Isobar (nuclear physics)

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Isobaric (from ancient Greek ἴσος isos , German , equal to ' and βαρύς Barys , German , hard' ) are nuclides of two different chemical elements , ie of different atomic number , the atomic nuclei but the same number of nucleons contained, so the same mass number have. So they differ in the number of their protons and neutrons .

The series of isobars as represented in nuclide maps as a diagonal is sometimes referred to as an isobar . It is considered, for example, in the context of the successive beta decays of fission products . The adjective isobaric in the sense of “as heavy as ...” is also used occasionally.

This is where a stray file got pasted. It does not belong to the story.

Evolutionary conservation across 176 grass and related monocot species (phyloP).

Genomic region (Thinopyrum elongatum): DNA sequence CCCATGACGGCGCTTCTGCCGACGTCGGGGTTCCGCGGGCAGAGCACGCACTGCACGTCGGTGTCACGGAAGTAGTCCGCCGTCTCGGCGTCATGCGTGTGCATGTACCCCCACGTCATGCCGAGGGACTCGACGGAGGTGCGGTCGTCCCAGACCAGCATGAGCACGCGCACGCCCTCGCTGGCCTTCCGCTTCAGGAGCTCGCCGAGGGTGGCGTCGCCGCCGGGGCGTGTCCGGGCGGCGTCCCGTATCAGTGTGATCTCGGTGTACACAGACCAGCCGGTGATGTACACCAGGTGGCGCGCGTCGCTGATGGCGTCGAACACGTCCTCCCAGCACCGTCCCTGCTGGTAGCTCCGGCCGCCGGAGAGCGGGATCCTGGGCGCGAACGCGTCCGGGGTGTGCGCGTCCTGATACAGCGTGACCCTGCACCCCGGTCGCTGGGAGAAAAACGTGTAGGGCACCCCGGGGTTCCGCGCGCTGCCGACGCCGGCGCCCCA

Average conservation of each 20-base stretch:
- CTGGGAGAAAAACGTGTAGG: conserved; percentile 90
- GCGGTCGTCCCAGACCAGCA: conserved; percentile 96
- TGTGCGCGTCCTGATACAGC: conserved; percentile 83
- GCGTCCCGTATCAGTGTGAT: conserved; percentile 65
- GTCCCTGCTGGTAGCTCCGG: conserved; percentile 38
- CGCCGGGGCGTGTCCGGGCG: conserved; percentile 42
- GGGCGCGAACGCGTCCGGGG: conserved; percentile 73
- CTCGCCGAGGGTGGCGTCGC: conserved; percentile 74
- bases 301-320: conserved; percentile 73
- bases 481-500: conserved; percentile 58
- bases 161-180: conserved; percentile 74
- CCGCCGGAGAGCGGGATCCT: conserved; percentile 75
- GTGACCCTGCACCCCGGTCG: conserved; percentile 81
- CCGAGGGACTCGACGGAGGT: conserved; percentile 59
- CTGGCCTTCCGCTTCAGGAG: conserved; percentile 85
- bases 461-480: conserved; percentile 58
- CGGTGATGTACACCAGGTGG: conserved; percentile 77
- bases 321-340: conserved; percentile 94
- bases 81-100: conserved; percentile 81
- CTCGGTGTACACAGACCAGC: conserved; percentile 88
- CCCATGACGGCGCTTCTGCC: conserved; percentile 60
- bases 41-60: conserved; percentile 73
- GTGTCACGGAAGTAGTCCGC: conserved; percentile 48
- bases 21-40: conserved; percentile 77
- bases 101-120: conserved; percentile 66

If the atomic number of two isobars differs by only 1, then experience has shown that at least one of these nuclides is radioactive ( Mattauch's isobar rule ).


  • 14 C and 14 N
  • 17 N , 17 O and 17 F

The so-called mirror cores are a special case of isobars .


  • Povh, Rith, Scholz, Zetsche: Particles and Cores , Springer, 4th edition 1997, ISBN 3-540-61737-X

See also

Individual evidence

  1. a b c d Jürgen Falbe, Manfred Regitz (Ed.): RÖMPP. Dictionary. Chemistry H – L. 10th edition, Georg Thieme Verlag, Stuttgart, 1997, ISBN 3-13-734810-2 , p. 1995.
  2. z. B. Roland Lindner: Nuclear and Radiochemistry, Springer 1961, pages 14, 46, 65
  3. J. Mattauch: To the systematics of the isotopes. In: Journal of Physics . Volume 91, No. 5-6, 1934, pp. 361-371 ( doi: 10.1007 / BF01342557 ).